Tory rifts over IDS resignation

Wow! You’ve got to love our subject; another controversial budget last Wednesday (16th March), a key cabinet minister distancing herself from it on Thursday (live on BBC Question Time), an effective U-turn on the disability payments issue on Friday evening, followed by a sudden shock resignation from the cabinet from the Work & Pensions Minister ,IDS, on Saturday night. … Who said a week’s a long while in politics!?

This is a MUST for AS students on a range of levels.

Notwithstanding IDS’s repeated claims on the Andrew Marr show yesterday (Sat 20th) that this was a resignation forced by his inability to justify the latest planned cuts to disability allowance, the reality is that this political bomb has much that makes it highly relevant and highly user-friendly for you as students across a range of topics:

Unit 1 Democracy & Political Participation – The backdrop of IDS’s overt Brexit stance and open disagreement with Cameroon & Osborne over EU membership makes this relevant to questions into why referendums can be criticised (if for no other reason than divisions in government).

Unit 1 Policies & Ideas – If this isn’t a good example for party factions over policy direction I don’t know what is? The core of IDS’s justification on Andrew Marr’s show was that dogmatic austerity runs contrary to his perception of ‘one nation Conservatism’ and social justice (indeed IDS’s resignation letter makes direct reference to with his when he closes it by questioning Cameroon’s central claim that “we’re all in this together”).

Similarly this cannot be simply divorced from the EU referendum – the context that is defining just about everything in the Tory party – and has done for an age (ask John Major!). IDS is one of the cabinet who’s openly voting for Brexit, so his resignation over the budget is implicitly going to feed those many critics in the party that oppose Osborne’s & Cameron’s pro-EU stance.

Finally, NOTHING dominates party politics more than leadership struggles. Seemingly learning nothing from Blair’s experience in his final term, Cameron’s announcement that he’s to quit the leadership in 2020 means all eyes are increasingly on succession plans. So here too IDS’s resignation has dramatic consequences; this is Osborne’s third controversial budget – and his ‘heir to Cameron’ image may have taken a fatal blow (Remember there is no love lost between IDS and George – arguably going back to 2003 when the ‘Cameroons’ helped oust IDS from the party leadership in favour of Michael Howard).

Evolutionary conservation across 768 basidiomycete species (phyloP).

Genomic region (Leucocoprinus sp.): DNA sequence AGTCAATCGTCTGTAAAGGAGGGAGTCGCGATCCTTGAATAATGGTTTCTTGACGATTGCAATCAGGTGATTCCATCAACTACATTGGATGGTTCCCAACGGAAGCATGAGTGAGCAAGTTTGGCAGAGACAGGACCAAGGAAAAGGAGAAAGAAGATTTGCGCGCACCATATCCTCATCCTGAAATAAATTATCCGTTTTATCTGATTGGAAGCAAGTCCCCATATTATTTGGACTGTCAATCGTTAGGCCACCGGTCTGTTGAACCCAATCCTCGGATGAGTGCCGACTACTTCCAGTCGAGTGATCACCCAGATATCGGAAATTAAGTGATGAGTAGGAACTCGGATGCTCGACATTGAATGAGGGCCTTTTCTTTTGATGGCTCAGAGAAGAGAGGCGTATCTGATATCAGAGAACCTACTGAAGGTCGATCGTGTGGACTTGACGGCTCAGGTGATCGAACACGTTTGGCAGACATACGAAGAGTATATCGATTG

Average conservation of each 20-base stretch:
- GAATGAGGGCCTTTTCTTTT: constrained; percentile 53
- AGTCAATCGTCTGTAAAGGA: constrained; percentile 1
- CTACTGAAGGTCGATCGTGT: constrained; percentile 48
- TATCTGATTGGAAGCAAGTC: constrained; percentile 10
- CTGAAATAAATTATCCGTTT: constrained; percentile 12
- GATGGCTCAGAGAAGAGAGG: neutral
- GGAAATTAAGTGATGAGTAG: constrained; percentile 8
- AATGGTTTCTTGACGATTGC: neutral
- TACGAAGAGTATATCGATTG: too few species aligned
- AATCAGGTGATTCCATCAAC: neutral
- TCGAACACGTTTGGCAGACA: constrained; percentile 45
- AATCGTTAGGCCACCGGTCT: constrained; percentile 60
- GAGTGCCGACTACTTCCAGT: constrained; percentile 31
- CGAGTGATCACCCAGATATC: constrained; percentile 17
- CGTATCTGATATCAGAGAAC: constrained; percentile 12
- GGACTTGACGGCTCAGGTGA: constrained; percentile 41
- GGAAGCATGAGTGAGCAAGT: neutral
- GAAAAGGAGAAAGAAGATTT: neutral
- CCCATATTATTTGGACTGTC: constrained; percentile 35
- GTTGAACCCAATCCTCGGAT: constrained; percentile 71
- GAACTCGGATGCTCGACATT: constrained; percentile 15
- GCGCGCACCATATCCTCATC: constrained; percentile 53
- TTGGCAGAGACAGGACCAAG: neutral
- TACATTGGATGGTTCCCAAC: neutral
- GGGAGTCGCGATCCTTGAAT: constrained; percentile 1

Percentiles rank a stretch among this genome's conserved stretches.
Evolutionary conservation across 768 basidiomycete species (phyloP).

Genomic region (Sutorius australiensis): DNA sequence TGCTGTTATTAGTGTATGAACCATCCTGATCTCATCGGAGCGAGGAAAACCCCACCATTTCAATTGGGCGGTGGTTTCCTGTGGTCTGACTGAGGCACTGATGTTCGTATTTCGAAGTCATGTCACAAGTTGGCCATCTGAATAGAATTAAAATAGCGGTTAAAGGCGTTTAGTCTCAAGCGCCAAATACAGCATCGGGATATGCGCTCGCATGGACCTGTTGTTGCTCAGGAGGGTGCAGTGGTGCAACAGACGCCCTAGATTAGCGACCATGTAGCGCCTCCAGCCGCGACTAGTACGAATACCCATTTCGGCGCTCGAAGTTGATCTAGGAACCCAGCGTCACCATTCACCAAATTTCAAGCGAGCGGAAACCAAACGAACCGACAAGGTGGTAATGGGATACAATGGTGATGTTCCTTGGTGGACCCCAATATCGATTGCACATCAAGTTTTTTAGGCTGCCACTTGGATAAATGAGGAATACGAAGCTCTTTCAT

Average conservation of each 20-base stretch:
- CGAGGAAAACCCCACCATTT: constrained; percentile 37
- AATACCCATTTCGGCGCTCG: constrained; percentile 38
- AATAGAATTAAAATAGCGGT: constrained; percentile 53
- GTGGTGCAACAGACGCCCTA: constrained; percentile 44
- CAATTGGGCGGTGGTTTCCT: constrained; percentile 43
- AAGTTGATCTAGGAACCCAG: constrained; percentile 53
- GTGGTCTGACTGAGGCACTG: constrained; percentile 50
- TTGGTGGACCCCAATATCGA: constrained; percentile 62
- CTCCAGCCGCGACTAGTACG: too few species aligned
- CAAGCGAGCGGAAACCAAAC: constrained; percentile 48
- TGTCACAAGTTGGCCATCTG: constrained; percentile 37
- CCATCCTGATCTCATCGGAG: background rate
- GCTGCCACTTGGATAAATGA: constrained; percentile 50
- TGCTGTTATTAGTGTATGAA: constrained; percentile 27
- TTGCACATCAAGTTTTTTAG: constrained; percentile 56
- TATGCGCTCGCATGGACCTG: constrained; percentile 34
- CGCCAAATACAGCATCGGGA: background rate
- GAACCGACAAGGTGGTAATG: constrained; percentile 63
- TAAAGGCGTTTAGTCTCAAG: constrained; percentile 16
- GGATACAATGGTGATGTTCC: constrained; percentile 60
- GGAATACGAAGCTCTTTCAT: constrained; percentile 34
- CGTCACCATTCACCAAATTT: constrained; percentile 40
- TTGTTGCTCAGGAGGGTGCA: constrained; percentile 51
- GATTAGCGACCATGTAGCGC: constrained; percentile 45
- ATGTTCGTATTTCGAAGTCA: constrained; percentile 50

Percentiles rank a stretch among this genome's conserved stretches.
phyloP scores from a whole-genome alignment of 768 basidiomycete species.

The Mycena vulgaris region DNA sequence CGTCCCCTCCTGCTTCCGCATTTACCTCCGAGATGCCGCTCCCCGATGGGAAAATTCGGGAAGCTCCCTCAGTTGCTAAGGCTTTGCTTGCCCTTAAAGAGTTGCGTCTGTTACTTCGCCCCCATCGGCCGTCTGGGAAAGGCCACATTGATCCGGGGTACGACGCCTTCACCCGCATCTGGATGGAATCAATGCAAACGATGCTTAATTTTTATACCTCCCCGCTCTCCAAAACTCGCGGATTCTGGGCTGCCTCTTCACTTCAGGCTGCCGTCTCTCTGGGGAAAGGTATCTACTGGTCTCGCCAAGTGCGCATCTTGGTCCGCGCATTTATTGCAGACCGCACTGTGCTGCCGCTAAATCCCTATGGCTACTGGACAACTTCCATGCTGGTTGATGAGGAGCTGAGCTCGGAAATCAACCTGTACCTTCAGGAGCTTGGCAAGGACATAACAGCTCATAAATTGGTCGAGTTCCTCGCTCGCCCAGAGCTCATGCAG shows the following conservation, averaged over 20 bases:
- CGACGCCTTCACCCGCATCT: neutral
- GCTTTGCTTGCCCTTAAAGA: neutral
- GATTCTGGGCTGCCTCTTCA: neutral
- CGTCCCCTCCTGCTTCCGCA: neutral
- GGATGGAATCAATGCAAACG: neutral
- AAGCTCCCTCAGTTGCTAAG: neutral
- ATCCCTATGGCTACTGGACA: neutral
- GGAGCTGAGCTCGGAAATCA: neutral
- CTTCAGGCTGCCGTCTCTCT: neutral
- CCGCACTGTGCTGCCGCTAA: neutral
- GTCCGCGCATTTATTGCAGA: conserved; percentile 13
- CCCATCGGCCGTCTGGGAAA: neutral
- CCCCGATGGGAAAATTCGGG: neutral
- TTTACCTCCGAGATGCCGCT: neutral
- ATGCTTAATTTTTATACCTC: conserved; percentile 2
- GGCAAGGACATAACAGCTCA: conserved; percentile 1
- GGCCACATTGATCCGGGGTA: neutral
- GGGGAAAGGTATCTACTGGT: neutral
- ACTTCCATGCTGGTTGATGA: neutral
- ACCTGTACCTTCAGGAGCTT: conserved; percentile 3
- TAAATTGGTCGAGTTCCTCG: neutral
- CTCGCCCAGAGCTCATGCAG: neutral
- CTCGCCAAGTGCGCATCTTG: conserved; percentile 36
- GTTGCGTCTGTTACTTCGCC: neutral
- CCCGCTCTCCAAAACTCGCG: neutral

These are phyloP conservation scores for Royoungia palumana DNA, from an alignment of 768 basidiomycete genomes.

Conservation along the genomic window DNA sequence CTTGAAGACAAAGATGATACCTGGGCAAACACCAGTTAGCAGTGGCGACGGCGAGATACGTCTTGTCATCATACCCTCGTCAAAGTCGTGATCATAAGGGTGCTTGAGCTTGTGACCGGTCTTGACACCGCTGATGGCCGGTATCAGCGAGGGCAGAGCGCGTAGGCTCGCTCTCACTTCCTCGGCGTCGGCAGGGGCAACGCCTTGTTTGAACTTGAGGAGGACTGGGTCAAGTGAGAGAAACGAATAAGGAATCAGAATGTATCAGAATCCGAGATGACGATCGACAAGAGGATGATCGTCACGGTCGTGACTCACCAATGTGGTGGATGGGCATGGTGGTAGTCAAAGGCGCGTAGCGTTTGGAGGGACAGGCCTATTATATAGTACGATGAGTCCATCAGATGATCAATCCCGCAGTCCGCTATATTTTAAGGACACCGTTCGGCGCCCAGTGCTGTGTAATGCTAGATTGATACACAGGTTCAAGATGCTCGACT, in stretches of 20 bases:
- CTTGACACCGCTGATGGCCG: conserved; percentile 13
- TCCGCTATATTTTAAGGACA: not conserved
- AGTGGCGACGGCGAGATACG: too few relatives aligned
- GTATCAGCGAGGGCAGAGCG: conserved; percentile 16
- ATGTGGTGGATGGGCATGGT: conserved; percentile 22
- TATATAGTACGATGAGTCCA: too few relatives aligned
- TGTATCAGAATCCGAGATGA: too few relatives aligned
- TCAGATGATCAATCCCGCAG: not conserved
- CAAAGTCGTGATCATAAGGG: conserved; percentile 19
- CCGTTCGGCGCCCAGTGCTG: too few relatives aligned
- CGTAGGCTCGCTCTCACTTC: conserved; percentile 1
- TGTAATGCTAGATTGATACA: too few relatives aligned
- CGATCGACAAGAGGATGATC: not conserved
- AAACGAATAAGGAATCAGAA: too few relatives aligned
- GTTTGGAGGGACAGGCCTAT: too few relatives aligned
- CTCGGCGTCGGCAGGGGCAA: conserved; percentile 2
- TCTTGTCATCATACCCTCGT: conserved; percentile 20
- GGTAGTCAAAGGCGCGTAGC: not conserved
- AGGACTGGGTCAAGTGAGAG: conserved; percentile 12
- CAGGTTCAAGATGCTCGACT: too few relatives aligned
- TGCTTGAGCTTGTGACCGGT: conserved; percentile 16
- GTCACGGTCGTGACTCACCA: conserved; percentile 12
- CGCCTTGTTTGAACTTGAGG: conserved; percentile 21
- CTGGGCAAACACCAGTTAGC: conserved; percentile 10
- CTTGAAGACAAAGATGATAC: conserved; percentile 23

Unit 1 Elections – This issue is useful when assessing questions on government mandates, and the whole issue of governments being stable. The small majority gained last May means many things, but Cameron has little room for manoeuvre when it comes to his backbenchers.

Unit 2 Parliament – This is more fuel for discontented backbenchers and argumentative Lords in the ‘other place’. IDS will have to give a resignation speech by the week’s end to parliament, which again has the makings for more political after-shocks and divisions within the Conservative Party (… Geoffrey Howe’s ‘dead sheep’ mauling of Thatcher in 1990 has gone into legend!).

Again with the EU ref looming and the leadership race in mind, that small working majority will remain an issue in parliament as will party unity, the strength of whip and the addictive taste back benchers get for rebellion all make IDS’s action significant (Let alone the opportunity such in-fighting grants to opposition parties).

Unit 2 The Prime Minister and Cabinet – Arguably of all the topics this resignation perhaps lends itself to this one.

  • The very power of the PM is under question. He’s been forced to have a referendum he doesn’t really want, and to suspend collective responsibility for his cabinet members in the case of the EU. IDS is campaigning for Brexit, IDS has no regard personally for Osborne and IDS’s resignation makes clear critical reference to Cameron’s “we’re all in it together” vision of the ‘party of the workers’ claimed after last May’s election victory. IDS’s concerns over social justice also hit hard at the ‘one nation’ image Cameron himself identifies with (hence his robust defence of this image in parliament today – 21st) – all of which is potentially very damaging to Cameron and his wider authority.
  • Leadership plots, post-Cameron, are well under way and however this resignation plays out going forward one clear casualty maybe Osborne and his dreams of leadership in 2020.
  • This also has echoes of John Major’s time as PM. …Now what did he refer to elements of his own cabinet as back in 1993? Oh yes, that’s it – ‘the bastards’! Well according to the Mail Cameron used a four letter word on this occasion to describe IDS! Same party, same EU divisions, same leadership and policy tensions and a small majority – get my point regarding similarities!?

So, to conclude I urge you all to keep an eye on this one – it’s pure gold for Edexcel AS scholars of government & politics.